Moms – if you feel emotional and anxious…understandable. Your hormone levels drop precipitously once your placenta is expelled, which is going to impact your mood. Guys, if you feel emotional and anxious, this is understandable as well. Welcoming a new person into your family is a huge life change and is bound to impact you in powerful ways. If you feel like other parents are more competent than you – everyone’s life situation, strengths, and newborns’ disposition are different, so don’t spend time comparing. If you are experiencing a difficult time adjusting to life with a newborn, give yourself grace. Feeling like you’ll never sleep in again? Ok, well, that one’s actually true.

And most importantly, if anyone implies or tells you that being a new parent is easy, they are a LIAR or have serious amnesia due to lack of sleep.

If you are a parent, what was your experience with the transition? What did you find difficult about taking care of a newborn? Did you compare yourself with others? If you are a father, can you relate with Sean’s struggles? If you are not yet a parent, do you still want to become one? LOL!! Just kidding – seriously, it’s worth it 🙂

More posts in the ‘Afterbirth’ series:

Caleb’s Afterbirth – the Hospital (Part 1)
Caleb’s Afterbirth – the Neighbs (Part 2)
Caleb’s Afterbirth – Breastfeeding Blues (Part 3)

Caleb’s Afterbirth – Body Slammed (Part 4)

Also, read about Caleb’s birth:

Caleb’s Birth Story: Rated PG-13 for Language, Nudity, and Drugs 🙂

And here’s the 10 ways pregnancy crushed my dignity:

Part 1 – Constipation
Parts 2 & 3 – Appetite and Weight Gain
Part 4 – Mourning Sickness
Part 5 – Incontinence
Part 6 – Crazy Hormones
Parts 7, 8, & 9 – Pain, Pain, Pain
Part 10, the Pinnacle – Diarrhomit

Why Women Still Can’t Have It All, etc.

I read two interesting articles today I thought were worthy of sharing. The first one is called “Why Women Still Can’t Have It All” and has become a very popular and widely read article in the last week. It is written by Anne-Marie Slaughter who “describes her own experience of stepping down from a high-level State Department position to teach at Princeton and spend more time with her children. In the process, she came to an uncomfortable realization: No matter what well-meaning feminists might say, women really can’t have it all. ‘Not today,’ she writes, ‘not with the way America’s economy and society are currently structured.'” The article is *super* long, but a good read nevertheless:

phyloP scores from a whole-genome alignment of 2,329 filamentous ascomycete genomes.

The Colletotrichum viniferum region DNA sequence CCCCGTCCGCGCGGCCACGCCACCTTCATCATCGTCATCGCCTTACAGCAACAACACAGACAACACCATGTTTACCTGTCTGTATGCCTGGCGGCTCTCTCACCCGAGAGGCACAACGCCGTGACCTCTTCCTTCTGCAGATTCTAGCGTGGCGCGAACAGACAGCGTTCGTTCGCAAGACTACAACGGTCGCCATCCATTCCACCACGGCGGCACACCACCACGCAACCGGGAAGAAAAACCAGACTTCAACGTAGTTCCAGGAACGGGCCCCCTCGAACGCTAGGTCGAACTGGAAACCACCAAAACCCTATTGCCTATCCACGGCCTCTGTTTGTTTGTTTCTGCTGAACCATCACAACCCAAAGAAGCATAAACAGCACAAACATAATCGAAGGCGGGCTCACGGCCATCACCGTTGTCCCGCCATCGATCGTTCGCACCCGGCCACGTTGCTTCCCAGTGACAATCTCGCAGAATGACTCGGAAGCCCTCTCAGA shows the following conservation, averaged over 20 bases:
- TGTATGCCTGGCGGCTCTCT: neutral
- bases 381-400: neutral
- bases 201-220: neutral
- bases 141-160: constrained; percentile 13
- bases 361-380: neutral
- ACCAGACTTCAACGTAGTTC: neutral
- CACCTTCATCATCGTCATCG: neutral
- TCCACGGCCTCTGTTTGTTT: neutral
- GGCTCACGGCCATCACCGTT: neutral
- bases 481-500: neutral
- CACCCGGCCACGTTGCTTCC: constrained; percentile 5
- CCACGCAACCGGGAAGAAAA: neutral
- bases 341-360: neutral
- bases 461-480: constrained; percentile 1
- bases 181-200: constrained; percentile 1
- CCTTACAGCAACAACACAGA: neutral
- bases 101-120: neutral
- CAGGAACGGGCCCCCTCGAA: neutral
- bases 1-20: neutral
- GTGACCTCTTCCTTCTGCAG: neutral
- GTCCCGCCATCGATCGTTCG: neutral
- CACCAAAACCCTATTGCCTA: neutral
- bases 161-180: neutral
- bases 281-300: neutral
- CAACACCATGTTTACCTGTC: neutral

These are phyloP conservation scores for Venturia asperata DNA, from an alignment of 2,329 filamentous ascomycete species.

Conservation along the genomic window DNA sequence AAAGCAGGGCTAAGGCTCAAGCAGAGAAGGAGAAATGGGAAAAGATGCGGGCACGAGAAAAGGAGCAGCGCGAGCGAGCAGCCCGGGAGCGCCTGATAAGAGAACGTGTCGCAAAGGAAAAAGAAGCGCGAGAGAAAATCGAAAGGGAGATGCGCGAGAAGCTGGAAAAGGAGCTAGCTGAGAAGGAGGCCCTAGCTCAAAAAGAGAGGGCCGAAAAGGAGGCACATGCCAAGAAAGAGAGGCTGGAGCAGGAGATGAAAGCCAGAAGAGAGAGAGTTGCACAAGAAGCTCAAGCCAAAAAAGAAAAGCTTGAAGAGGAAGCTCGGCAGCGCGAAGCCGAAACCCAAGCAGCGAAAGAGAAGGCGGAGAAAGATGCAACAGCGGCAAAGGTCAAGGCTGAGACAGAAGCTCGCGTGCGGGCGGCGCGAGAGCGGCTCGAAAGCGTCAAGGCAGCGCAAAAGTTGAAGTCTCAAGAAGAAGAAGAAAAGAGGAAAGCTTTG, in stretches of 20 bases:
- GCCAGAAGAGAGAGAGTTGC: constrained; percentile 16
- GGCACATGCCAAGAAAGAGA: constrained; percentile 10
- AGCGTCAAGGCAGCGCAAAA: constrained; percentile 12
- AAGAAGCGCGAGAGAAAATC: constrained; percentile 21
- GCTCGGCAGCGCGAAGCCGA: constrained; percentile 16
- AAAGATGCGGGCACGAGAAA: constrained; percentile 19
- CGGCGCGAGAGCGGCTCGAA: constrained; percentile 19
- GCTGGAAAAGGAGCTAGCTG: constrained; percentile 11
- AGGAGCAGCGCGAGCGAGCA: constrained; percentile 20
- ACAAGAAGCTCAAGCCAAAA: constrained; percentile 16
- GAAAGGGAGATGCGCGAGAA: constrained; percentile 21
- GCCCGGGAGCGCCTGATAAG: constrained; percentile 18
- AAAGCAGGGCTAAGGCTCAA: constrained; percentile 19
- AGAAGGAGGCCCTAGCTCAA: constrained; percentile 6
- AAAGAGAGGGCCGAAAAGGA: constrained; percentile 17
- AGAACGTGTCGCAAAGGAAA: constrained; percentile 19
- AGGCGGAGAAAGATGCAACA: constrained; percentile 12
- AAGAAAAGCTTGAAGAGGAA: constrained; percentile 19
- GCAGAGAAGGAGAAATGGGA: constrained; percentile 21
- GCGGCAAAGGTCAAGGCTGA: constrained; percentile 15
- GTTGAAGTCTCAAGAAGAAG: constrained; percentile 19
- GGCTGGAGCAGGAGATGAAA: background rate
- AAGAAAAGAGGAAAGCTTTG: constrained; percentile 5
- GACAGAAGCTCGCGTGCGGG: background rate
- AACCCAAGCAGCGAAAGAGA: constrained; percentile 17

The second one is entitled “Why There’s No Such Thing as ‘Having It All’ – and There Never Will Be” and is a (much shorter) response to the first article: If you don’t have time to read the first article, you could probably just read this one and get a fairly good gist of what the first article is about.

If you are further interested in the subject of mothers balancing careers and family from a Christian/biblical perspective, my friend Sarah did a blog series entitled “passionate, joyful homemaking,” in which she writes on such topics as “should moms pursue a career?” and “God’s creation of a mother’s role.” I’ve read the whole series and while I don’t necessarily agree with everything she wrote, she does have great insight and I found the posts thought provoking.

This subject is certainly one worth discussing and I’d love to get feedback on any or all of the above material…

Adventures in Parenting, Chapter 1: Why You Should Never Show Your Friends How to Use a Video Baby Monitor

Just for fun, we decided to create an ongoing, open-ended series called “Adventures in Parenting” to document those hilarious stories that deserve to be remembered and shared as we navigate the unknown world (to us) of child rearing.

Parenthood is a lot of things, but it is not dull. As first time parents, we are constantly finding ourselves in unexpected scenarios that remained uncharted before children. The learning curve is ridiculously high and if you don’t learn to laugh at yourself, you will probably go crazy. We will begin our “Adventures in Parenting” saga with why you should never show your friends how to use a video baby monitor.When Caleb was approximately 7 months old, our great friends Ashley and Brenton came to visit to see our new home/meet Caleb for the first time. In the course of conversation, we demonstrated some of our cool, modern baby gadgets including a video baby monitoring device. On our particular video monitor, one of the many neat features is the ability to move the camera side-to-side from a remote location. Later that evening, Sean went upstairs to give Caleb a bath. About two minutes after they left, I heard him yell “LITTLE HELP!!” in a very alarmed voice. I ran upstairs to our master bathroom to find Caleb completely covered in poop and Sean holding him at arms length in disgust. We didn’t have any wet wipes in the master bathroom, so I told Sean we should run down the hall to Caleb’s room and together we could tag team it and clean Caleb up fast. For those of you who have children, I think you will concur that “blow outs” are best tackled by two parents, not one.

Oh…here’s probably the appropriate place to mention a key piece of information – Sean was butt naked. At that point in time, it was still more convenient for him to just get in the bath with Caleb to wash him (we never did like the infant bath tubs, so awkward…plus it was good father/son bonding time). I assured Sean we would hurry and everything would be fine since I knew Brenton and Ashley were out of view in our family room downstairs. He agreed, so we quickly ran down the hall and as we were cleaning up Caleb’s blow out, a sixth sense came over me. As it slowly dawned on me that I had left the remote control for the monitor in the family room, AND that Ashley and Brenton could hear on the monitor that we were in Caleb’s room, AND that we had previously instructed them on how it works, AND that they are incredibly mischievous pranksters, I turned around to see the camera swiftly rotating from facing the crib over to the changing table where we were standing. I lunged towards the camera yelling “AH!! NO!! he’s naked, he’s naked!!” Unfortunately, I’m pretty positive they thought I was referring to Caleb since the camera continued revolving with zero hesitation.

To this day, they swear they did not see Sean’s birthday suit…but I have some serious doubts since they will no longer look Sean in the eye. Just kidding! What a great laugh though 🙂 And just in case you’re wondering – yes, thenceforth we had a ready supply of wet wipes in the master bathroom.